For the last three options, different classes are intitialized. These classes, in turn, will provide the functionality for adding, updating, deleting, and viewing the custom Dictionary.

AccessFile Class
This class fetches three random words at a time from the selected file as shown in Figure 4. In order to display these words, this class needs to extend Form Class.

public class AccessFile extends Form implements CommandListener

Note: Generally, when people read words that are consecutive, they tend to get bored. Hence, the random words generation strategy can be used to retain the interest of the user.

We need a "Next" button in order to display the next set of random words. This application opens the file in which word-meaning pairs are stored. We all have come across the apothegm, "different people, different needs". Accordingly, the user can choose a "learning area" appropriate to his or her needs. Some people are weak in adjectives, whereas others are weak in nouns, so different interfaces are provided for nouns, adjectives and verbs. Since implementation of all three is identical, an AccessFile class was created. To open the file and read the contents, the following function is used:

inputStream = getClass().getResourceAsStream(vb.getDataFileName());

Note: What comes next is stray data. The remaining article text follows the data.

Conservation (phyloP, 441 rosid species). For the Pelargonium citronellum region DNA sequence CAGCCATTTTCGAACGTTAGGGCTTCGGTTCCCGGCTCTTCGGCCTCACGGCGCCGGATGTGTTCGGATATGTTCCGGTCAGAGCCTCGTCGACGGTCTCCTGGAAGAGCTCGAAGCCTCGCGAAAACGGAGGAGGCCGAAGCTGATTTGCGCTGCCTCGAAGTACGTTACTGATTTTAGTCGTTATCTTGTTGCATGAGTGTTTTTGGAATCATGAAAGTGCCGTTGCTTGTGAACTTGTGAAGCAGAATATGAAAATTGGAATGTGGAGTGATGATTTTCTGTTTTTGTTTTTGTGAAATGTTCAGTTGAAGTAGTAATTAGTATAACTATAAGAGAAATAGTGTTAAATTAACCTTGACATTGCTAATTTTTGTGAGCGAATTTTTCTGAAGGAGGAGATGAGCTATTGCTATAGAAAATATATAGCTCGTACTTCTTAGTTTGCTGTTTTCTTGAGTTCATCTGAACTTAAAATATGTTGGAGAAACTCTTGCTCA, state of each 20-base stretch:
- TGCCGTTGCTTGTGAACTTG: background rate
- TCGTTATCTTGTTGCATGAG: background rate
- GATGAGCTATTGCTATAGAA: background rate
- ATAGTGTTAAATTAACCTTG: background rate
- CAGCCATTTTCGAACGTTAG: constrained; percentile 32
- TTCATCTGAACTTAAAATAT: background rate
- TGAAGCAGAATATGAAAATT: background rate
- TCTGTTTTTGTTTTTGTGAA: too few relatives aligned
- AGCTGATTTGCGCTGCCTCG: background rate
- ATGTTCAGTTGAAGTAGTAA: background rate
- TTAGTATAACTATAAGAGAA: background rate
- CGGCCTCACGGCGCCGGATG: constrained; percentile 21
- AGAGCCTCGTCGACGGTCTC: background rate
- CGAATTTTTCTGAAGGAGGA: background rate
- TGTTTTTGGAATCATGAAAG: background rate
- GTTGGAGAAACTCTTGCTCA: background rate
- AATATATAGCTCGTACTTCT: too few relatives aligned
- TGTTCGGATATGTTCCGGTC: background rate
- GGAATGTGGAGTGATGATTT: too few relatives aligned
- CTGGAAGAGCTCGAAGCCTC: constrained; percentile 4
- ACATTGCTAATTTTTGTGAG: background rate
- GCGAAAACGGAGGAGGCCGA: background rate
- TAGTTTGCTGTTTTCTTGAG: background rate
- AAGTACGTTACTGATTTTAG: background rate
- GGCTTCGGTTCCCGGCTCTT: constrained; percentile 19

inputStream is an object of InputStream class. Using getClass.getResourceAsStream(), we can open the file that is stored in the "res" library of the application package. After opening the file, we need to position the cursor in a random position. This can be done using following function:


Here, a selectRandom class is used, which returns the random position in the file. By using the skip function of inputStream object, we reposition the cursor in a random position.

After a random position has been selected, the selected words can be fetched. Take extra care in the format in which the selected file is stored. Since the file used in the application has a word-meaning pair in a line the following strategy is used for fetching:

for(int j = 0; j<3;j++)
    /** Create the word by adding all the characters */
    while ((tempCharRead = != -1 &&
       tempCharRead != '\n' )
       word_meaning[j] = word_meaning[j]+ (char) tempCharRead;

Since a word and its meaning are separated by a colon, the pair can be displayed in the same way on Form, using the append() method. In formatting, string item data type can be used. Next and Exit buttons are provided on the form for navigating through the word list.